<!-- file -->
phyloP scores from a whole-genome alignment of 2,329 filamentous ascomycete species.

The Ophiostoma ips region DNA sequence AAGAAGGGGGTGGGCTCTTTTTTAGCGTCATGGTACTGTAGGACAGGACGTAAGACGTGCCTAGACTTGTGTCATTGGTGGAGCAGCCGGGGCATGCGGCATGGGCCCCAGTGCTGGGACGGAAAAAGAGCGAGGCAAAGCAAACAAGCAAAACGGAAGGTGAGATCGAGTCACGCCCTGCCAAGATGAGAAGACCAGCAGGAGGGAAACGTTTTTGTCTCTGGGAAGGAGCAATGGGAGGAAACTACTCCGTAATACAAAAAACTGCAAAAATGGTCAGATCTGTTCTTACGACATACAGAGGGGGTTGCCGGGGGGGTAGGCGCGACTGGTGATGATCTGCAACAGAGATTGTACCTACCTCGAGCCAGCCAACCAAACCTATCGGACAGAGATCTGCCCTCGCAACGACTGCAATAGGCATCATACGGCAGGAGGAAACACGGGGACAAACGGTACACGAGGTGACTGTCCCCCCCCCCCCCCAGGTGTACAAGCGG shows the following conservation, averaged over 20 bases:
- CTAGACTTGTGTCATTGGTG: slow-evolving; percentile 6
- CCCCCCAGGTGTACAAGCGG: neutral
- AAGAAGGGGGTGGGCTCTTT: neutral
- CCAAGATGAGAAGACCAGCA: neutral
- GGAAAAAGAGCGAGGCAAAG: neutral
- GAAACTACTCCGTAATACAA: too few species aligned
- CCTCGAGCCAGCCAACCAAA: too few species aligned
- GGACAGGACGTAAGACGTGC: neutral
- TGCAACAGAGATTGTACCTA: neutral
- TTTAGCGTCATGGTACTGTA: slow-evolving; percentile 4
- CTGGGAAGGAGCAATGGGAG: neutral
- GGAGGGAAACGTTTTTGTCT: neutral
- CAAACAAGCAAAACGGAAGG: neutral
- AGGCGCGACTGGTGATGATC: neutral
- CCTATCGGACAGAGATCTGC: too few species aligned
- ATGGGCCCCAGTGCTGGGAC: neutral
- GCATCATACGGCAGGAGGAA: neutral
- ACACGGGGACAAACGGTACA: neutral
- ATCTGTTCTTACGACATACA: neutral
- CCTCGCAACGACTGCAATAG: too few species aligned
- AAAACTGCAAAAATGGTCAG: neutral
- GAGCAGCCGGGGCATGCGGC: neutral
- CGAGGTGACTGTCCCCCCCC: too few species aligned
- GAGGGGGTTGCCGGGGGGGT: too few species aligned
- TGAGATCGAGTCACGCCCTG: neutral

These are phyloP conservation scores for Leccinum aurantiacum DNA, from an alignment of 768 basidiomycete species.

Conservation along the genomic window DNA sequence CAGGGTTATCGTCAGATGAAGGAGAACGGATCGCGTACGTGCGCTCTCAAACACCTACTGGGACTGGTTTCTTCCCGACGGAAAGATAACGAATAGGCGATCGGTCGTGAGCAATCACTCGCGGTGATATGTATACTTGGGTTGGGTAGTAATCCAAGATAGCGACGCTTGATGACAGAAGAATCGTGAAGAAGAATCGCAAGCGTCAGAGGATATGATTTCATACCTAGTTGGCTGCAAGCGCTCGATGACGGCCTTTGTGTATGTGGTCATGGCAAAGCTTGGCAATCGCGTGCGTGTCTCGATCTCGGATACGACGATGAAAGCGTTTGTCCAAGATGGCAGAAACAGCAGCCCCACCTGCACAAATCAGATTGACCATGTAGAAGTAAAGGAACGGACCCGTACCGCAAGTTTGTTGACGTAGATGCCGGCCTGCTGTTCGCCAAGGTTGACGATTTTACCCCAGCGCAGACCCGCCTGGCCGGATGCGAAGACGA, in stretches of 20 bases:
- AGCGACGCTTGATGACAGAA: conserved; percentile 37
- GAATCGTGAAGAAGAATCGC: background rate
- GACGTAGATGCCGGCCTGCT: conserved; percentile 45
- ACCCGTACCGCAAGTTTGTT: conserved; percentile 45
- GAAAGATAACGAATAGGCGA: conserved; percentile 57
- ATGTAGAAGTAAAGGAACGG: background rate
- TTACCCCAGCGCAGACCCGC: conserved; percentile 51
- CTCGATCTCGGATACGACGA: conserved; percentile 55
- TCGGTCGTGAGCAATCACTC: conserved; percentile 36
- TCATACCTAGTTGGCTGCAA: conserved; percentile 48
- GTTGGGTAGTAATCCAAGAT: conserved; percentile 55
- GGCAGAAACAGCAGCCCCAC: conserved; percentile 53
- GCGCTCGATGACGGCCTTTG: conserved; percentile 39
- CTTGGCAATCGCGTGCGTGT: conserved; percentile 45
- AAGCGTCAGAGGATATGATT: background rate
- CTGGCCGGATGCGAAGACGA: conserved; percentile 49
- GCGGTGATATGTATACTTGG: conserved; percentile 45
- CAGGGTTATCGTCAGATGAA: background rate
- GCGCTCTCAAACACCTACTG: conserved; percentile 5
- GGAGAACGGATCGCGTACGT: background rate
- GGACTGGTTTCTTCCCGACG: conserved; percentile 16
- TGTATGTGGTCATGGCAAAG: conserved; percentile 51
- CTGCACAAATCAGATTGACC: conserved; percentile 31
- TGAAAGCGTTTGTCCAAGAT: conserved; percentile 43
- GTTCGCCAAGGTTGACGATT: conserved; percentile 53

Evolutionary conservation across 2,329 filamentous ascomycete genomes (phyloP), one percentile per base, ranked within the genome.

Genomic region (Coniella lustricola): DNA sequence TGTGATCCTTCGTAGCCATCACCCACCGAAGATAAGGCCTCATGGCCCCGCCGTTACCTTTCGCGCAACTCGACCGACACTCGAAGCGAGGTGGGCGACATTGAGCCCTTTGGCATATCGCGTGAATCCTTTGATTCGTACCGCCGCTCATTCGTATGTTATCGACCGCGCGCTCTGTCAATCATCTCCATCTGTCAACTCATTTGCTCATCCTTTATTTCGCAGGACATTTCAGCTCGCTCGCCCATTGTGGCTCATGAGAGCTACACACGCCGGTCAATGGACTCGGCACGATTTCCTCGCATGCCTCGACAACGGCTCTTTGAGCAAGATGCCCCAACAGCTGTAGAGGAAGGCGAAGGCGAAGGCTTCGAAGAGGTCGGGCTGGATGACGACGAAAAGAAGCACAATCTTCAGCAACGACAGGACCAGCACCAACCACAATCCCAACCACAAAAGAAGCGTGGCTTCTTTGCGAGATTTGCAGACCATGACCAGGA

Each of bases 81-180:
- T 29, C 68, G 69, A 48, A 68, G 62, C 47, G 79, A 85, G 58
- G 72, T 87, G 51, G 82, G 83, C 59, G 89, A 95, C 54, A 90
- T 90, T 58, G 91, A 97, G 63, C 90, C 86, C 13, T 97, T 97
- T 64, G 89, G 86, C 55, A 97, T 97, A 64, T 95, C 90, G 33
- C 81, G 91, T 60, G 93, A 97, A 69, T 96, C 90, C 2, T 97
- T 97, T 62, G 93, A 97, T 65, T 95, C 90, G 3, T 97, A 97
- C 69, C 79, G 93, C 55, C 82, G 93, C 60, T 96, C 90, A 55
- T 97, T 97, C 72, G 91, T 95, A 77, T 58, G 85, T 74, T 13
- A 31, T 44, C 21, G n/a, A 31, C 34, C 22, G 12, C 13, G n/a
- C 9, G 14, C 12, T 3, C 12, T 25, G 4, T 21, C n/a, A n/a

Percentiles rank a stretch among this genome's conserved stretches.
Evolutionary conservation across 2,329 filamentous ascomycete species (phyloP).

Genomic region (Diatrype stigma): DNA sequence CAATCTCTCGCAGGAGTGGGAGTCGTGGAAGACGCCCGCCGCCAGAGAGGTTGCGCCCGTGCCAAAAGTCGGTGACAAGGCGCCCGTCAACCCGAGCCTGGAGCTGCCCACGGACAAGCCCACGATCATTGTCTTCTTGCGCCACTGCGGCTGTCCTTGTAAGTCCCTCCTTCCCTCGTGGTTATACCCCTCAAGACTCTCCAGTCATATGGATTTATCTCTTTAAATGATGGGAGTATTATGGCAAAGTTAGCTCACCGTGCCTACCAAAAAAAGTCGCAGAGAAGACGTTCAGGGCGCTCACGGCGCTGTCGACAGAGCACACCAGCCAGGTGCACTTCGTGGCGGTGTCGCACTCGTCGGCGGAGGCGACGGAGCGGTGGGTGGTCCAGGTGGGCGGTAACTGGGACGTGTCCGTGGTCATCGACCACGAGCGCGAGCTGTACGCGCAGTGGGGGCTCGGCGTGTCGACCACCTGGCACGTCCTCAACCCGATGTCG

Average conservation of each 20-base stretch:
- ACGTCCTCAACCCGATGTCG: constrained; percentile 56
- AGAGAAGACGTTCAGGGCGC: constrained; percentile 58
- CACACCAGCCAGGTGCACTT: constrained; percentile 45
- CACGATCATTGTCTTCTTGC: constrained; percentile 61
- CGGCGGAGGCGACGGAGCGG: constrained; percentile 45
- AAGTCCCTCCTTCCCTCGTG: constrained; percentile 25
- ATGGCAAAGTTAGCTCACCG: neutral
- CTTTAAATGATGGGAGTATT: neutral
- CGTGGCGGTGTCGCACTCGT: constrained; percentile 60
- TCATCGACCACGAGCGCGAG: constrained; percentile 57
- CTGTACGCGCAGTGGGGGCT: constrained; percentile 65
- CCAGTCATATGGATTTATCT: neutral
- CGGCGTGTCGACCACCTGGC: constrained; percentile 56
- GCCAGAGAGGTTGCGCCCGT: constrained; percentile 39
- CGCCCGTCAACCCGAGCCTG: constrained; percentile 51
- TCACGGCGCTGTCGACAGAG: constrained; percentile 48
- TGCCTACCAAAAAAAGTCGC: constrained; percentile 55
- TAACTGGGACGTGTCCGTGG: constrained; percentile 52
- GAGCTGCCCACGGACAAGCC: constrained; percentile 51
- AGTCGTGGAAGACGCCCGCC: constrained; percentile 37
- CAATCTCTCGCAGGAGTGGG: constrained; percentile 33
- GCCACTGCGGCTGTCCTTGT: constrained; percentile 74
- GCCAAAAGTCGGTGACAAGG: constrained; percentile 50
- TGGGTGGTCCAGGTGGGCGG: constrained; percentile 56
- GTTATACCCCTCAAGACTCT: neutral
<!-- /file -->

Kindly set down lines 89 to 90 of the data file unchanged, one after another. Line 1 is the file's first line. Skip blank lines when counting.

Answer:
- TAACTGGGACGTGTCCGTGG: constrained; percentile 52
- GAGCTGCCCACGGACAAGCC: constrained; percentile 51